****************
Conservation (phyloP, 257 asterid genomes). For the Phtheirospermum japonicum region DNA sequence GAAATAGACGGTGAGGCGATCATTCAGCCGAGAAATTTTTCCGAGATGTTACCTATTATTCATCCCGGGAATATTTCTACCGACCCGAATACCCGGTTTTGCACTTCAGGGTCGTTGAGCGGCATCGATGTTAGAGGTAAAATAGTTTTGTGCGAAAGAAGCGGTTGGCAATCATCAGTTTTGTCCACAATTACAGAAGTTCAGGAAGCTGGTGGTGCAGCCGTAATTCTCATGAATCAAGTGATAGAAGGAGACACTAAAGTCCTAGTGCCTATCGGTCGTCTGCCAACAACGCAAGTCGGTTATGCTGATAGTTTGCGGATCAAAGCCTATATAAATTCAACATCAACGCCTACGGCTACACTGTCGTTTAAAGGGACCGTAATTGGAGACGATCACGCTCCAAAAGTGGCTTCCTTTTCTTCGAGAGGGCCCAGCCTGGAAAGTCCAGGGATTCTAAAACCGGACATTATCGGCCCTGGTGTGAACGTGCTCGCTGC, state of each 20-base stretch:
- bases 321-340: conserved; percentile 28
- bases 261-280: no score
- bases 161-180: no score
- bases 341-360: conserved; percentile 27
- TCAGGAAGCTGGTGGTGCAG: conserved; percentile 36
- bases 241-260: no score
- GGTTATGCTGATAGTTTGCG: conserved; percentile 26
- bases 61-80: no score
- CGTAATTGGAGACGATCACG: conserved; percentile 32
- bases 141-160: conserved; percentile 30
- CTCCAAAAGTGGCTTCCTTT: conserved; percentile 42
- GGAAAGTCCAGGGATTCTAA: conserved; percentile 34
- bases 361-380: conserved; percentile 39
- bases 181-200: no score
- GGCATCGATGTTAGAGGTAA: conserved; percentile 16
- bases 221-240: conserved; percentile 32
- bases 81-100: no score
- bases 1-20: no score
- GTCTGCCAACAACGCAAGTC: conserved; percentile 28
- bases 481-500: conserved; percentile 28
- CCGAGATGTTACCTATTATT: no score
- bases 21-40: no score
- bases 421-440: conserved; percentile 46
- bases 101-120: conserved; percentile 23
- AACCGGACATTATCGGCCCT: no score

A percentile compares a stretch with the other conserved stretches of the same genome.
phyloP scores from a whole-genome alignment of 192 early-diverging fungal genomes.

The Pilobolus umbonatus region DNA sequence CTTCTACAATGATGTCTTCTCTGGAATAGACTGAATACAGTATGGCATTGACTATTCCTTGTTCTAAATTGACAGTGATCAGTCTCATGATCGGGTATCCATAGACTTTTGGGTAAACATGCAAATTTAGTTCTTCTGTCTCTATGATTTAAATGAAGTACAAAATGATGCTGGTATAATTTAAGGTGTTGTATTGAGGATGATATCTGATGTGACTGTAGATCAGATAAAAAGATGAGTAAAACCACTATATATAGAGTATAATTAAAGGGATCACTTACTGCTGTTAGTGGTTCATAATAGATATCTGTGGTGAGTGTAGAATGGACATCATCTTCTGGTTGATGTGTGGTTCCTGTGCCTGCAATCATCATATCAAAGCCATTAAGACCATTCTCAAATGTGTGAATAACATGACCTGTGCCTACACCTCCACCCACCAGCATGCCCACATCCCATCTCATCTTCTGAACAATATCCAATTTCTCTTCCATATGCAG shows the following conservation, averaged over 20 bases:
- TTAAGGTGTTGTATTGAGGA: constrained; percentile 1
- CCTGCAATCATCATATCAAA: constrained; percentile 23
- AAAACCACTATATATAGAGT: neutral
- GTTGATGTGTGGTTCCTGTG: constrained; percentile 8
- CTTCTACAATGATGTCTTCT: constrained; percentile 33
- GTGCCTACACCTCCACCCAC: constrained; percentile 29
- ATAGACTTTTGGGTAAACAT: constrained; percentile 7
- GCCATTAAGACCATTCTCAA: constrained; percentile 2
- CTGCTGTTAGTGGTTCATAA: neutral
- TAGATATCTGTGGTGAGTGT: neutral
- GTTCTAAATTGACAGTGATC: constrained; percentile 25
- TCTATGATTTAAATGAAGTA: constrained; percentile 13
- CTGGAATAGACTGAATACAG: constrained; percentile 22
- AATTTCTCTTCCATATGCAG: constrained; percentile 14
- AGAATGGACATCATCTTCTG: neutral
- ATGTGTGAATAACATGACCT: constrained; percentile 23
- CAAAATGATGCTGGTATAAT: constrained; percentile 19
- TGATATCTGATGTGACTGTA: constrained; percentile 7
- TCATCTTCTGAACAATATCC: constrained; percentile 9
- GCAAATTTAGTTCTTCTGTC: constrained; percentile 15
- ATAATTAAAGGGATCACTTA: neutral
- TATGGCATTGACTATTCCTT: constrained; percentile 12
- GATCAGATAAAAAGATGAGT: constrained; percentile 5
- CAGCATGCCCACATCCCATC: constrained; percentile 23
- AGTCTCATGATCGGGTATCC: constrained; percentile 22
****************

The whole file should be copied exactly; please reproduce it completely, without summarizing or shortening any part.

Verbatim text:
Conservation (phyloP, 257 asterid genomes). For the Phtheirospermum japonicum region DNA sequence GAAATAGACGGTGAGGCGATCATTCAGCCGAGAAATTTTTCCGAGATGTTACCTATTATTCATCCCGGGAATATTTCTACCGACCCGAATACCCGGTTTTGCACTTCAGGGTCGTTGAGCGGCATCGATGTTAGAGGTAAAATAGTTTTGTGCGAAAGAAGCGGTTGGCAATCATCAGTTTTGTCCACAATTACAGAAGTTCAGGAAGCTGGTGGTGCAGCCGTAATTCTCATGAATCAAGTGATAGAAGGAGACACTAAAGTCCTAGTGCCTATCGGTCGTCTGCCAACAACGCAAGTCGGTTATGCTGATAGTTTGCGGATCAAAGCCTATATAAATTCAACATCAACGCCTACGGCTACACTGTCGTTTAAAGGGACCGTAATTGGAGACGATCACGCTCCAAAAGTGGCTTCCTTTTCTTCGAGAGGGCCCAGCCTGGAAAGTCCAGGGATTCTAAAACCGGACATTATCGGCCCTGGTGTGAACGTGCTCGCTGC, state of each 20-base stretch:
- bases 321-340: conserved; percentile 28
- bases 261-280: no score
- bases 161-180: no score
- bases 341-360: conserved; percentile 27
- TCAGGAAGCTGGTGGTGCAG: conserved; percentile 36
- bases 241-260: no score
- GGTTATGCTGATAGTTTGCG: conserved; percentile 26
- bases 61-80: no score
- CGTAATTGGAGACGATCACG: conserved; percentile 32
- bases 141-160: conserved; percentile 30
- CTCCAAAAGTGGCTTCCTTT: conserved; percentile 42
- GGAAAGTCCAGGGATTCTAA: conserved; percentile 34
- bases 361-380: conserved; percentile 39
- bases 181-200: no score
- GGCATCGATGTTAGAGGTAA: conserved; percentile 16
- bases 221-240: conserved; percentile 32
- bases 81-100: no score
- bases 1-20: no score
- GTCTGCCAACAACGCAAGTC: conserved; percentile 28
- bases 481-500: conserved; percentile 28
- CCGAGATGTTACCTATTATT: no score
- bases 21-40: no score
- bases 421-440: conserved; percentile 46
- bases 101-120: conserved; percentile 23
- AACCGGACATTATCGGCCCT: no score

A percentile compares a stretch with the other conserved stretches of the same genome.
phyloP scores from a whole-genome alignment of 192 early-diverging fungal genomes.

The Pilobolus umbonatus region DNA sequence CTTCTACAATGATGTCTTCTCTGGAATAGACTGAATACAGTATGGCATTGACTATTCCTTGTTCTAAATTGACAGTGATCAGTCTCATGATCGGGTATCCATAGACTTTTGGGTAAACATGCAAATTTAGTTCTTCTGTCTCTATGATTTAAATGAAGTACAAAATGATGCTGGTATAATTTAAGGTGTTGTATTGAGGATGATATCTGATGTGACTGTAGATCAGATAAAAAGATGAGTAAAACCACTATATATAGAGTATAATTAAAGGGATCACTTACTGCTGTTAGTGGTTCATAATAGATATCTGTGGTGAGTGTAGAATGGACATCATCTTCTGGTTGATGTGTGGTTCCTGTGCCTGCAATCATCATATCAAAGCCATTAAGACCATTCTCAAATGTGTGAATAACATGACCTGTGCCTACACCTCCACCCACCAGCATGCCCACATCCCATCTCATCTTCTGAACAATATCCAATTTCTCTTCCATATGCAG shows the following conservation, averaged over 20 bases:
- TTAAGGTGTTGTATTGAGGA: constrained; percentile 1
- CCTGCAATCATCATATCAAA: constrained; percentile 23
- AAAACCACTATATATAGAGT: neutral
- GTTGATGTGTGGTTCCTGTG: constrained; percentile 8
- CTTCTACAATGATGTCTTCT: constrained; percentile 33
- GTGCCTACACCTCCACCCAC: constrained; percentile 29
- ATAGACTTTTGGGTAAACAT: constrained; percentile 7
- GCCATTAAGACCATTCTCAA: constrained; percentile 2
- CTGCTGTTAGTGGTTCATAA: neutral
- TAGATATCTGTGGTGAGTGT: neutral
- GTTCTAAATTGACAGTGATC: constrained; percentile 25
- TCTATGATTTAAATGAAGTA: constrained; percentile 13
- CTGGAATAGACTGAATACAG: constrained; percentile 22
- AATTTCTCTTCCATATGCAG: constrained; percentile 14
- AGAATGGACATCATCTTCTG: neutral
- ATGTGTGAATAACATGACCT: constrained; percentile 23
- CAAAATGATGCTGGTATAAT: constrained; percentile 19
- TGATATCTGATGTGACTGTA: constrained; percentile 7
- TCATCTTCTGAACAATATCC: constrained; percentile 9
- GCAAATTTAGTTCTTCTGTC: constrained; percentile 15
- ATAATTAAAGGGATCACTTA: neutral
- TATGGCATTGACTATTCCTT: constrained; percentile 12
- GATCAGATAAAAAGATGAGT: constrained; percentile 5
- CAGCATGCCCACATCCCATC: constrained; percentile 23
- AGTCTCATGATCGGGTATCC: constrained; percentile 22